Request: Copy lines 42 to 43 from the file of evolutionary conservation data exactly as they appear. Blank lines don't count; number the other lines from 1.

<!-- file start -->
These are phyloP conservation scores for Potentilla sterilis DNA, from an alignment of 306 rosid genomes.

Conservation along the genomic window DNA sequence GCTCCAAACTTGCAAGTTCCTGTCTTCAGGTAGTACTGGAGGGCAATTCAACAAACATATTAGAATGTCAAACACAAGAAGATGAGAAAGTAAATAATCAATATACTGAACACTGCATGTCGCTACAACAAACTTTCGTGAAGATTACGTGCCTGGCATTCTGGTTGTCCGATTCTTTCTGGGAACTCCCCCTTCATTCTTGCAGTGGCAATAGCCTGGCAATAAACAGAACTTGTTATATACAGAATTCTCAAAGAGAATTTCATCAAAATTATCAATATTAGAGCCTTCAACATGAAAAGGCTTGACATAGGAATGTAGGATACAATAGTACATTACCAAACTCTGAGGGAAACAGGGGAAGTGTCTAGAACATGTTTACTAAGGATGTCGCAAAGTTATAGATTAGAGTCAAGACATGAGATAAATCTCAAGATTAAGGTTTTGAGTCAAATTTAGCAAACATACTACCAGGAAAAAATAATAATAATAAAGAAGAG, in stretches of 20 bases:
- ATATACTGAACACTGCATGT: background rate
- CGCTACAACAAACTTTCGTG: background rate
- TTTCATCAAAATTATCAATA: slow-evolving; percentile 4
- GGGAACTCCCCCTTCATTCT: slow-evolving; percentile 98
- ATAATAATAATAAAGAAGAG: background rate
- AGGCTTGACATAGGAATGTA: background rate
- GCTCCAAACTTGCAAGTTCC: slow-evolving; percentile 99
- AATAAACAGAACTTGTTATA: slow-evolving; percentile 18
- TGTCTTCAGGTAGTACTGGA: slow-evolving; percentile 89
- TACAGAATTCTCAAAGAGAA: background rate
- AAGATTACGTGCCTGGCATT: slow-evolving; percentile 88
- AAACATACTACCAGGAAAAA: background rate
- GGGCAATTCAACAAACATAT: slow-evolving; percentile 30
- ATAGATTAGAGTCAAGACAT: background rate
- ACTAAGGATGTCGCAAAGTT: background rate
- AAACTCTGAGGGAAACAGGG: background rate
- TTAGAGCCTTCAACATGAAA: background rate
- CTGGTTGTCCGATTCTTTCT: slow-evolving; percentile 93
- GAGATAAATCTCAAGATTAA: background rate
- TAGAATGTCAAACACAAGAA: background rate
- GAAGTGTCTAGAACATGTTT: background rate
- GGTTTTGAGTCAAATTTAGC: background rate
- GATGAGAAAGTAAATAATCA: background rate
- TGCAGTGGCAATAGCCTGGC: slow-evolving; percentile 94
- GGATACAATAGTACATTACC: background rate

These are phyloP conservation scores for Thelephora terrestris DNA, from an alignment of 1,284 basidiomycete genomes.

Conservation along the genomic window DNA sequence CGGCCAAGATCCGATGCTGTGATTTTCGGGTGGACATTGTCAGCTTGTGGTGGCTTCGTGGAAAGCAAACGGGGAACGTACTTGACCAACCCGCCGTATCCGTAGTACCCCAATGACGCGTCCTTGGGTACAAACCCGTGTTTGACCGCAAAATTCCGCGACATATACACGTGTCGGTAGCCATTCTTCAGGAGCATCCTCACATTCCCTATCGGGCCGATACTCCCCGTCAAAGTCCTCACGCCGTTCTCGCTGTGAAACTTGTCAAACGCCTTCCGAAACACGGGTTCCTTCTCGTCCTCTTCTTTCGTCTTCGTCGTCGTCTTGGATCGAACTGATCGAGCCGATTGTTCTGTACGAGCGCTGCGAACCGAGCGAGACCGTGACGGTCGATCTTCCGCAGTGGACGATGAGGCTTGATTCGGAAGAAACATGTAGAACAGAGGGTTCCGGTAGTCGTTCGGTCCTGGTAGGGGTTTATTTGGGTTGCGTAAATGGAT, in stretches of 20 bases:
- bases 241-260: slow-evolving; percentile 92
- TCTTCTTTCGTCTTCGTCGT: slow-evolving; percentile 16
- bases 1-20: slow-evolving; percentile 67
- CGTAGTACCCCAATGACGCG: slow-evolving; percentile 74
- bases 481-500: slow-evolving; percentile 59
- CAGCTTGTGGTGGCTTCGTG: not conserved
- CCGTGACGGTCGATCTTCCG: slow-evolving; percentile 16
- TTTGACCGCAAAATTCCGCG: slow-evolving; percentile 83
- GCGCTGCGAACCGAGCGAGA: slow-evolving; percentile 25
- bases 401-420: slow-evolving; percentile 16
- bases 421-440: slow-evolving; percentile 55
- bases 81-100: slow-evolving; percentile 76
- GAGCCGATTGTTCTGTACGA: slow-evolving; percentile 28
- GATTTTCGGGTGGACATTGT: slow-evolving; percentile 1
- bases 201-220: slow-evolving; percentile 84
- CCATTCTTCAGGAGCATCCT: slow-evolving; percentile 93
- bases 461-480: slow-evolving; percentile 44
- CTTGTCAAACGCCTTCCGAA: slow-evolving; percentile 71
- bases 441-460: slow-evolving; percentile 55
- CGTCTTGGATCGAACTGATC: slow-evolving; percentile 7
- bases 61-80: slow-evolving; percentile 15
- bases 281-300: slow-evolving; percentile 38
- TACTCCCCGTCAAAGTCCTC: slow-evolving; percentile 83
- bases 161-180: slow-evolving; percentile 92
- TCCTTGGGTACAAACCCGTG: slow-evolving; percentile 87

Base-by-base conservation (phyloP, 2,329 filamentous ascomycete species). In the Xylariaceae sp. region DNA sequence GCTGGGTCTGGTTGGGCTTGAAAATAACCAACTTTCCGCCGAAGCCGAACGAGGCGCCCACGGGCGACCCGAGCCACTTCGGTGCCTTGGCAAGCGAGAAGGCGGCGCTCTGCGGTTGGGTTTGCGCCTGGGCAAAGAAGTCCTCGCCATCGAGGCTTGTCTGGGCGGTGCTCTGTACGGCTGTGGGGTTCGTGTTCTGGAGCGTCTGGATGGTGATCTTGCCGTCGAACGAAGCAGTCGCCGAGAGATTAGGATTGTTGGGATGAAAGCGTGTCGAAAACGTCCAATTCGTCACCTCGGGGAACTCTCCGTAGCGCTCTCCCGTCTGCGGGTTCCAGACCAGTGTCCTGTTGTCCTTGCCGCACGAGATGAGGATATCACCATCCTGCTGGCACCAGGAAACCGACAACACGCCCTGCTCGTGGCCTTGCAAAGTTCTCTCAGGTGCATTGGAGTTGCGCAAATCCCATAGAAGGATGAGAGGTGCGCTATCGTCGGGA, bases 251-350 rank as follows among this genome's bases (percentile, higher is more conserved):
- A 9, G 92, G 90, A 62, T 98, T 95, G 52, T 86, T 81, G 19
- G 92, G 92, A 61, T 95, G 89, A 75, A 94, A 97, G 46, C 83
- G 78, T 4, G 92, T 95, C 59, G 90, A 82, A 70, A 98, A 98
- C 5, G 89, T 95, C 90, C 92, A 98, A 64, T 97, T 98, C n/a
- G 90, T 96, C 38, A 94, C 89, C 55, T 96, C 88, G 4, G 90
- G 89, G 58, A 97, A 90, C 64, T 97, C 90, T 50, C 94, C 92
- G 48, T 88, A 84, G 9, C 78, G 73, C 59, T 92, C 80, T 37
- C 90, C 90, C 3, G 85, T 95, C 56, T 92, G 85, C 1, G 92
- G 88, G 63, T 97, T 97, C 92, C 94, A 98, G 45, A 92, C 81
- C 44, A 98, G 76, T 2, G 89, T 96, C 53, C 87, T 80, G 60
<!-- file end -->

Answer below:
- GAGCCGATTGTTCTGTACGA: slow-evolving; percentile 28
- GATTTTCGGGTGGACATTGT: slow-evolving; percentile 1